'Getting there and parking: Tintern Abbey is situated 16km south of New Ross, just off the R734 road; it is 29km from Wexford town, taking the Ballyhack road (R733) and turning off at the L4041.
'Around 1km along that road, the entrance to the abbey is on your right. There is a large car park just inside the main gates.
'Trails: Two trails lead off from this carpark: the one on the left takes you through bluebells and wild garlic with stunning views of the abbey across rolling green fields.
The trail to the right winds down to the pretty river. Both bring you to the 'Trailhead' at the abbey where you can study the map and decide which set of trails you are going to explore on your run.
'Other attractions: Tintern Abbey itself and Colclough Walled Garden (admission charge for both). Both are expected to re-open on June 29 as lockdown restrictions are eased further. Likewise for the tea-rooms.
'The trails were created and developed by Hook Tourism over the past ten years with assistance from Coillte, Wexford Local Development, TUS and FÁS schemes, Wexford County Council and the OPW.
Emma's flapjacks are famous! Whenever she travels to an athletics meet she makes sure to have a supply on hand.
Many proclaim them to be the ultimate power-boosting snacks.
They are low in sugar, largely organic and absolutely delicious.
Emma has finally decided to share her flapjack recipe.
'It is important to use the natural sugars found in honey and the 70% dark chocolate which is also low in processed sugar. The oats and seeds are a wonderful source of protein and fibre.'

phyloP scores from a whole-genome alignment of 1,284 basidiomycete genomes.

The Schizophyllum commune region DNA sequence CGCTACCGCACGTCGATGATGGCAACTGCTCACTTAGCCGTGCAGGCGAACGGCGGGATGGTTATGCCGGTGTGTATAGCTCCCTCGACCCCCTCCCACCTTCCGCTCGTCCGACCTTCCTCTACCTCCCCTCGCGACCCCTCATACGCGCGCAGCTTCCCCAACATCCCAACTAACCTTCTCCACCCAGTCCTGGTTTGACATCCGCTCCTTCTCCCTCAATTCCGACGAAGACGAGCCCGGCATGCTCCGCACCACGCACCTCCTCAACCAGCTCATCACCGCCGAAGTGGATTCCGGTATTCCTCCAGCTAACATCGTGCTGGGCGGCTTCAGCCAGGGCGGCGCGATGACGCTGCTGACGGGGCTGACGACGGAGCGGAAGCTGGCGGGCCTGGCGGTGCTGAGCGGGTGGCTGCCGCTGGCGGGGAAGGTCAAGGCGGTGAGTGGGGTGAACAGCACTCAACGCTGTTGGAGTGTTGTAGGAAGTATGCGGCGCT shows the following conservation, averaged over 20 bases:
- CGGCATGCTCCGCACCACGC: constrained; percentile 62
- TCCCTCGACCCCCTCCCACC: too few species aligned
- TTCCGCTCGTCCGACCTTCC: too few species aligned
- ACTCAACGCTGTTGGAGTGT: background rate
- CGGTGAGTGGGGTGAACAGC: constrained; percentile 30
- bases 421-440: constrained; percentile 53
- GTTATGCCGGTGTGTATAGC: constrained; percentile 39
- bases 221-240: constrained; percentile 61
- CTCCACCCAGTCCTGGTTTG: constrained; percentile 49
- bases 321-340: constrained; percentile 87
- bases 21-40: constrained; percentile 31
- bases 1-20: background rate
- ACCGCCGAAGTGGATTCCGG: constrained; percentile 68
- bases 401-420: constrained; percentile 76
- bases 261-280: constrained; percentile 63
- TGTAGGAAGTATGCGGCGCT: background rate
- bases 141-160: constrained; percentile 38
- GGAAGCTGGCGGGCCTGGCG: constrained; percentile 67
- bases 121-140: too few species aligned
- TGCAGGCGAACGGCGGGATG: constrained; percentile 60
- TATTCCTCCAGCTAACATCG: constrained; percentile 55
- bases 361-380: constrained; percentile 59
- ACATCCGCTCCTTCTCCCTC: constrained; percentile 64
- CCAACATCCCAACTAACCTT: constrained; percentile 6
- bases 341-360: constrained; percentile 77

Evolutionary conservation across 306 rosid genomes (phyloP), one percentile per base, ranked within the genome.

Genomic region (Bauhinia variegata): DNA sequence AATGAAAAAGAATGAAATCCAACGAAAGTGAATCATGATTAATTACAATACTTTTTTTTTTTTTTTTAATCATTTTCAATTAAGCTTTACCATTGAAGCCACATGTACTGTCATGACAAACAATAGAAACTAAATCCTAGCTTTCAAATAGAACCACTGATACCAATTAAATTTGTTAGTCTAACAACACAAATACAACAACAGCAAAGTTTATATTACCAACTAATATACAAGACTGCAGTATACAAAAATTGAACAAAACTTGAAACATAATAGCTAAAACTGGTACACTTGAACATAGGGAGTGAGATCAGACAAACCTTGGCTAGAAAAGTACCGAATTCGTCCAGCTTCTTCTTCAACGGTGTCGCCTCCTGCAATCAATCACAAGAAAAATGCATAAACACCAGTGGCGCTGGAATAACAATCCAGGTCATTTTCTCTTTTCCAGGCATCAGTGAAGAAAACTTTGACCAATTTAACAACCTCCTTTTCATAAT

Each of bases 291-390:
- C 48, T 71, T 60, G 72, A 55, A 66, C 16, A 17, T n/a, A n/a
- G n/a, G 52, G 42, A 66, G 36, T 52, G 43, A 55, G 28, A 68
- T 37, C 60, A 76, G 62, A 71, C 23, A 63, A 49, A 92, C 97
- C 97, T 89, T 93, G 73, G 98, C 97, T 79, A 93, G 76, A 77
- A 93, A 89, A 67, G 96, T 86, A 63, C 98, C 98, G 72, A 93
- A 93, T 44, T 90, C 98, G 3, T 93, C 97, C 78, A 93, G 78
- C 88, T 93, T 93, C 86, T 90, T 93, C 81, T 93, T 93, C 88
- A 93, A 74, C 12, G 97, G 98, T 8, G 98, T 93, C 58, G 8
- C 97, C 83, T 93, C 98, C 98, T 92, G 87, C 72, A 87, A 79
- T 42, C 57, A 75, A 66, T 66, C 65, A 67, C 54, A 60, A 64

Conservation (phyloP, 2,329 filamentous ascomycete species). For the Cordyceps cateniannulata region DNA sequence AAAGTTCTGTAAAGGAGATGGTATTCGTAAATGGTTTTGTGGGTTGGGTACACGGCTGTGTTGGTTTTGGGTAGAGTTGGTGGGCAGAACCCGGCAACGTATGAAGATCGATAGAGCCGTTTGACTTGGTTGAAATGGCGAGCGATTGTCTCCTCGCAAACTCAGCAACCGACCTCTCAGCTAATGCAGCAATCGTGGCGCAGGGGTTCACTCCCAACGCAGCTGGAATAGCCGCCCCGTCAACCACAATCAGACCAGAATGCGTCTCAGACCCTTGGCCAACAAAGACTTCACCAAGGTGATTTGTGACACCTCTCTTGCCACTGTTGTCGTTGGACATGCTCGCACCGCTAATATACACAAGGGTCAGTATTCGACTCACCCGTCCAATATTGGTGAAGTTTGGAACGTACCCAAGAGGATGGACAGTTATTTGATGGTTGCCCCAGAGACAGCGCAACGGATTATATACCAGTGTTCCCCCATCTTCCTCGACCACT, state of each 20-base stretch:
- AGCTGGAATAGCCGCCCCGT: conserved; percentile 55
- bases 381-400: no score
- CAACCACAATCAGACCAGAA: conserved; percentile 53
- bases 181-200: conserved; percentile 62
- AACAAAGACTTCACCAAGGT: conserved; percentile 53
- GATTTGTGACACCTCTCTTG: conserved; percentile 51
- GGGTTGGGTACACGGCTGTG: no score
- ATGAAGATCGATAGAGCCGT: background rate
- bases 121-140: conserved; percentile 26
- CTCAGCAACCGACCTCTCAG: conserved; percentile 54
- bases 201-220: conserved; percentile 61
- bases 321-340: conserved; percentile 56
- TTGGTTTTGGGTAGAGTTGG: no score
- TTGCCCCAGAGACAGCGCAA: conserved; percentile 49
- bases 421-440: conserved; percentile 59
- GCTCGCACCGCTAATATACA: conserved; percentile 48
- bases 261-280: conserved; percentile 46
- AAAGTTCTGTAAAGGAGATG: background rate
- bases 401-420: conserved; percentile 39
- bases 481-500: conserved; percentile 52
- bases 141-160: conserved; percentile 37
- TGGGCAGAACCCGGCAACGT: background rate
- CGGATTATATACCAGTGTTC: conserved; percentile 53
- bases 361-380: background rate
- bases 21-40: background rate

454g of butter;
600g of organic rolled oats;
A Jar of organic honey;
A double handful of seeds - pumpkin, sesame, pine nuts or whatever you like;
A double handful of 70% dark chocolate drops;
A shake of cinnamon.
Heat your oven to 180 degrees.
Melt the butter in a large pan. Add the honey. Mix over a low heat for two minutes. Add the oats, seeds, chocolate and cinnamon.
Line two trays with parchment paper. Place the mixture into these.
Place trays in the middle of the oven for 15 to 18 minutes.
Take out and portion them with a cutter. Leave in the tray to cool.
When cool, gently take them out and store in an airtight container, if you do not intend to eat them right away!
Provisional dates have been set for a reduced Leinster Juvenile track and field championship.
On August 1 it is proposed that Leinster athletes Under-17 and Under-19 will compete in Santry. It is also proposed to have an open competition on the same day.
The following weekend, August 7-8, the plan is to have the Leinster Junior, Senior and Masters championships at the same venue.
It is the opinion of Wexford Athletics Chairman, Paddy Morgan, that a definite decision on these events taking place will not be made until such time as Athletics Ireland gives clear guidelines on health and safety procedures.
Munster has cancelled its Senior and Masters championships for 2020 and has yet to decide on the Juvenile event.
It looks like no decision has been taken in Connacht yet on whether to host competitive events this Summer.
The Ulster and N.I. Juvenile championships (Under-13 to Under-17) take place August 22, with Under-18, Under-20 and Seniors competing on August 29.